The article originally appeared in the Jan./Feb. edition of INTERNET TELEPHONY.
Ford recently announced plans to update the software on some of its vehicles to fix a coolant problem that can cause fires. The 2013 Ford Escape SE and SEL models, with the 1.6-liter engine and 2013 Ford Fusion SE and SEL models with the 1.6-liter engine, are part of the voluntary recall which will modify the code that manages coolant pressure under certain overheating conditions – making it less likely that vehicles catch fire under the specified scenario.
Stuxnet taught the world that cybercriminals and regimes could not only affect computers, but real-world devices like centrifuges.
In a more interconnected world, it seems only a matter of time before automotive operating system software is updated over the Internet the way just about everything else is.
And so the excitement begins. Imagine if a criminal group or hostile nation figures out how to update the software governing coolant systems in cars of a specific manufacturer. They could target said vehicles and modify the algorithms for cooling, throttle response or anything else, which could wreak havoc. If you think traffic on the Long Island Expressway or 405 near Los Angeles is bad today, just wait till a rogue group starts making the vehicles around you start to catch fire.
This brings us back to the importance of protecting M2M from infiltration. Software security is now physical security and software controls not only the obvious things like power grids and other infrastructure-related areas of an economy but automobiles and subsequently transit systems. For more on M2M, look both in future issues of INTERNET TELEPHONY and to a new TMC (News - Alert) magazine launching this month, called M2M Evolution.
The new publication will provide readers with information and analysis on new technologies, case studies and discussions with M2M innovators.
Speaking of innovators, Michael Robertson (News - Alert) is one of the most interesting people in the tech world, having burst onto the scene during the dotcom days with the launch of MP3.com, which allowed users to store their CD collection in the cloud. Now a commonplace concept, at the time the record labels weren’t sure what to do about the company, so they defaulted to what they do well, suing the startup into oblivion. Of course it didn’t help that Napster was popular during the same time and brought major attention to how new technologies were robbing record labels and artists.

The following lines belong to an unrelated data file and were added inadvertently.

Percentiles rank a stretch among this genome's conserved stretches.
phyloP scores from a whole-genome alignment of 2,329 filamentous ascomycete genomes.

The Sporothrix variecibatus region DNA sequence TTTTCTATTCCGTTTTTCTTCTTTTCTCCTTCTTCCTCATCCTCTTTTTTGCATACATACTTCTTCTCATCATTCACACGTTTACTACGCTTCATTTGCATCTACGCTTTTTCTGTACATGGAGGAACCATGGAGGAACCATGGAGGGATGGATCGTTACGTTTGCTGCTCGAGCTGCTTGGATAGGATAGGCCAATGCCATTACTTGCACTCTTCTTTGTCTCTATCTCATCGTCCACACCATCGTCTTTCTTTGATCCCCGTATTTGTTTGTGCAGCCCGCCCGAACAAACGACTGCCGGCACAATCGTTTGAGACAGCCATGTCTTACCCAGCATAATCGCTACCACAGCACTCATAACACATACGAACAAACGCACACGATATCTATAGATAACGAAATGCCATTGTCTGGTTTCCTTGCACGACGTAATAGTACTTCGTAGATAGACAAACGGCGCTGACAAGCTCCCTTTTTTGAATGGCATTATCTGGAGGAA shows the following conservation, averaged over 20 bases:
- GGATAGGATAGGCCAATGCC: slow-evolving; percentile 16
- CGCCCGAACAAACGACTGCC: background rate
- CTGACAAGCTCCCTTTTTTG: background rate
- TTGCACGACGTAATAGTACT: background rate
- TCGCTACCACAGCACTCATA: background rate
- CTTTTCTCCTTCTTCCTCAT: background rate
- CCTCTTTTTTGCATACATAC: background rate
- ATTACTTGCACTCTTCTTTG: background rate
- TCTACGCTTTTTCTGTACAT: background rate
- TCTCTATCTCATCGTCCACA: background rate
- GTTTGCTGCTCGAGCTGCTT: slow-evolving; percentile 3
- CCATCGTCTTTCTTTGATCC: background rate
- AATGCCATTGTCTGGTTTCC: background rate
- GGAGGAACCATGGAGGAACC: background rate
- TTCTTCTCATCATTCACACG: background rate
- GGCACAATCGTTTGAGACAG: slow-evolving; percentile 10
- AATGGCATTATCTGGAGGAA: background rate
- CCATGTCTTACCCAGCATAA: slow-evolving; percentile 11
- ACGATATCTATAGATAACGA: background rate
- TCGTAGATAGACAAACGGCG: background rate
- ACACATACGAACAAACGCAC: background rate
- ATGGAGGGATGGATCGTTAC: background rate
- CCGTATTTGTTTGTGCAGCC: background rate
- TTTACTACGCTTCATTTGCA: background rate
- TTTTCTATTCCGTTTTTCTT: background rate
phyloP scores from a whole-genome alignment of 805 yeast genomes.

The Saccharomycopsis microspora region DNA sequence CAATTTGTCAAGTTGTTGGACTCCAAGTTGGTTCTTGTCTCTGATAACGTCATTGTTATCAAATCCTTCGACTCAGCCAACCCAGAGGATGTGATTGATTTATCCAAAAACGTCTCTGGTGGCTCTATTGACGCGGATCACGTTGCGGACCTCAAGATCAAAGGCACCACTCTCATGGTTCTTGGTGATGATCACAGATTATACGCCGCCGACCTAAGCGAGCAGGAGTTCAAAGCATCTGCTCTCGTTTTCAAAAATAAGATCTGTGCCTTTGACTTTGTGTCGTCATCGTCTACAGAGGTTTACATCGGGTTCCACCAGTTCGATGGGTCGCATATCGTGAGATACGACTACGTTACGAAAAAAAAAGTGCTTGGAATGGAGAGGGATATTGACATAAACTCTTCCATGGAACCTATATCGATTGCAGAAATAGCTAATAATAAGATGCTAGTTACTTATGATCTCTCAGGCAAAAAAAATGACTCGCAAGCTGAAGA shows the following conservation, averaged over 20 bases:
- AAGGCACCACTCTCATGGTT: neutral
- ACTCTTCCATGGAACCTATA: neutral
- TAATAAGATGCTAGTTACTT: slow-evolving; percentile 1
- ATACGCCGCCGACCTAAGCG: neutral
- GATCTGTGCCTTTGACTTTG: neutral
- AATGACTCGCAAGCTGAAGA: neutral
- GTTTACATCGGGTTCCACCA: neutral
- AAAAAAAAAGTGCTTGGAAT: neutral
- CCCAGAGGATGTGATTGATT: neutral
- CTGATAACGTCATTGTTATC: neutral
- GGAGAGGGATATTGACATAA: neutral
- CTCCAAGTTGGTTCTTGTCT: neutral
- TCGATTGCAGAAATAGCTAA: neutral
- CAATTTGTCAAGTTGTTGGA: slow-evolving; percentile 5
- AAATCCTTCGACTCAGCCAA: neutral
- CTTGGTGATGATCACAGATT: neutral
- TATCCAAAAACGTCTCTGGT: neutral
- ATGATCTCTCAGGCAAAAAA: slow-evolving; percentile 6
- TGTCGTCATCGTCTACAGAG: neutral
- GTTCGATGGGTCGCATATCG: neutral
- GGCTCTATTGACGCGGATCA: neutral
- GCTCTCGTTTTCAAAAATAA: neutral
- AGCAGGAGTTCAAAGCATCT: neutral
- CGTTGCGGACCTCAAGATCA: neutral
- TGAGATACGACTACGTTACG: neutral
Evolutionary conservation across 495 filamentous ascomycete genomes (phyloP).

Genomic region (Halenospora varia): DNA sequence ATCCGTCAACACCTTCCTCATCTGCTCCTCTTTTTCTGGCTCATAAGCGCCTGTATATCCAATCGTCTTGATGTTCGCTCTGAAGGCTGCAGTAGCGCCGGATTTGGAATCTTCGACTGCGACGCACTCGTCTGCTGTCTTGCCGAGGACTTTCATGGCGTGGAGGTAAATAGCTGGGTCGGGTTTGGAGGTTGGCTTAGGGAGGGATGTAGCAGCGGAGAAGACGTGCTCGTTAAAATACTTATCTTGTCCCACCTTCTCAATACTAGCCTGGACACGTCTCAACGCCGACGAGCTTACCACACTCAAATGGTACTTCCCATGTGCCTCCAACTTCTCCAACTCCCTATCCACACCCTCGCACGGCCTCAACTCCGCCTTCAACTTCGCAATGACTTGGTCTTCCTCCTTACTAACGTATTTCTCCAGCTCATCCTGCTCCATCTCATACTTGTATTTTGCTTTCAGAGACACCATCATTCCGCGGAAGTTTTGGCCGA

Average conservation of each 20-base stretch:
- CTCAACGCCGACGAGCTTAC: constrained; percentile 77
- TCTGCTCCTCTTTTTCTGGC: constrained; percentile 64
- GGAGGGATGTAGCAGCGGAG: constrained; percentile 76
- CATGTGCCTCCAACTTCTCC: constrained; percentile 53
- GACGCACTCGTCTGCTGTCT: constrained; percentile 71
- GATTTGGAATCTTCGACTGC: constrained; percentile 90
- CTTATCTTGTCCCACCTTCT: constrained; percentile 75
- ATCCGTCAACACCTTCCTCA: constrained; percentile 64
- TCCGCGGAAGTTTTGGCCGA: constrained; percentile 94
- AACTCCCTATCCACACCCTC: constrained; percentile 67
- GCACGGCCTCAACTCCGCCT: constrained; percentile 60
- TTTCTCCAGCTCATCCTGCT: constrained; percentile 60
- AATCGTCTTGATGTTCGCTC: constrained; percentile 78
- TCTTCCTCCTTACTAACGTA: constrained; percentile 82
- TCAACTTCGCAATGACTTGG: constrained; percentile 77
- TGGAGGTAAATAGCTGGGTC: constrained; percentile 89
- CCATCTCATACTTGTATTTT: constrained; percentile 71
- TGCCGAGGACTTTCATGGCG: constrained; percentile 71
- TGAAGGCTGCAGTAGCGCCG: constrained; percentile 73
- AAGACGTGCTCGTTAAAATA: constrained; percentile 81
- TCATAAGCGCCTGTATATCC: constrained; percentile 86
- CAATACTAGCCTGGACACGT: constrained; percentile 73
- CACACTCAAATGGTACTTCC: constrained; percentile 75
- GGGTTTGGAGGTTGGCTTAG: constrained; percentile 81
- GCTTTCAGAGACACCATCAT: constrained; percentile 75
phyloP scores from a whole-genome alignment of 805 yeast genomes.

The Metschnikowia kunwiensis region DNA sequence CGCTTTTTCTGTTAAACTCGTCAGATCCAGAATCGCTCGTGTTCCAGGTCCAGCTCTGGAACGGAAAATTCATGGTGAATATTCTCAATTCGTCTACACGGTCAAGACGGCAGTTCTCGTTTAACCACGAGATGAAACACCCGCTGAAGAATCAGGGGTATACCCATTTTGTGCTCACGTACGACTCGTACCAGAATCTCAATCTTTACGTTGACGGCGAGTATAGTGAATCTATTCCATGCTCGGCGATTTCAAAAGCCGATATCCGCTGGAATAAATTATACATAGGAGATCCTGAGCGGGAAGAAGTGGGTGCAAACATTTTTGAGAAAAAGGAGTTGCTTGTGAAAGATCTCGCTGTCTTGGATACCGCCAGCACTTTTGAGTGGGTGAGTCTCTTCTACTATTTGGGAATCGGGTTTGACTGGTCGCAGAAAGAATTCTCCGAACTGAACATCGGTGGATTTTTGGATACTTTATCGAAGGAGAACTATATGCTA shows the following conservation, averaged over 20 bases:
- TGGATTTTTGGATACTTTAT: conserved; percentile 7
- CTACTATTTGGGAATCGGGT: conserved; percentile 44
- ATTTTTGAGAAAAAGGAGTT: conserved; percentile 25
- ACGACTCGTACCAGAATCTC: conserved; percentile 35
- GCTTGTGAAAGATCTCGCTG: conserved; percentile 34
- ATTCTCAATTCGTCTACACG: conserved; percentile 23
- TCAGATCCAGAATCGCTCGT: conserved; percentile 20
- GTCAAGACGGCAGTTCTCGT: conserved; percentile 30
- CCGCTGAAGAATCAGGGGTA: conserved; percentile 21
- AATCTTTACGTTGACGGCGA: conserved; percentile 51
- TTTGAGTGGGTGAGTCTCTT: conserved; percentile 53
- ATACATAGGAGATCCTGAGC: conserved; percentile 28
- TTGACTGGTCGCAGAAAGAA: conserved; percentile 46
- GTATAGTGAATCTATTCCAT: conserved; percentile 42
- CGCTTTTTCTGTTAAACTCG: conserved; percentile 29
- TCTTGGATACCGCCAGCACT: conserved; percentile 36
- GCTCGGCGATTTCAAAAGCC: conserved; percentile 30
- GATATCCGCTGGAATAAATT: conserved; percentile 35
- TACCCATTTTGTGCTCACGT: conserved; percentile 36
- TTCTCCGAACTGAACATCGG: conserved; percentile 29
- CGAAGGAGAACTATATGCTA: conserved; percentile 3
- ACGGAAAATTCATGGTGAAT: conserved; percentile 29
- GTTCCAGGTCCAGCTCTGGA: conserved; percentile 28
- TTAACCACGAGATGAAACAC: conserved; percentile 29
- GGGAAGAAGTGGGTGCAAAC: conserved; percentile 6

Talk about being a visionary.
He had a string of other startups as well, such as SIPphone, which was later purchased by Google (News - Alert), and another music-related company, MP3Tunes, which filed Chapter 7 bankruptcy.
I had a chance to meet him a few times as he was producing SIPphone – another novel business which showed how creative he could be.
More recently, he has launched a novel service called Dar.fm, which allows you to record radio for later listening. Robertson has done it again. He has started a new business which makes you think, “Hey, why didn’t I think of that?” and then after a few more moments you say to yourself, “Probably because I don’t feel like dealing with lawyers for the next few years.”
I wanted to use this space to touch on one other item.
About eight years ago, I held up DiamondWare (News - Alert) as a shining example of what communications should be – HD, stereo and 3-D. Nortel later purchased DiamondWare and integrated it into its Project Chainsaw initiative, which allowed avatar-based communications. Then these assets were sold to Avaya (News - Alert) as part of the Nortel bankruptcy.
But people, it seems, weren’t yet ready for avatar-based communications or stereo conferencing, so you can’t blame Avaya for not pushing this technology.
Now there is an app that works on Android and iOS which enables much of what DiamondWare did, and it’s called Voxeet. They need to work out the kinks, but to me this is how communications is meant to be – the way we naturally hear it, with both our ears and the ability to clearly discern where voices are coming. On a busy conference call, the capability to drag participants to the left or right and front and rear could make the difference between understanding what is said and getting confused.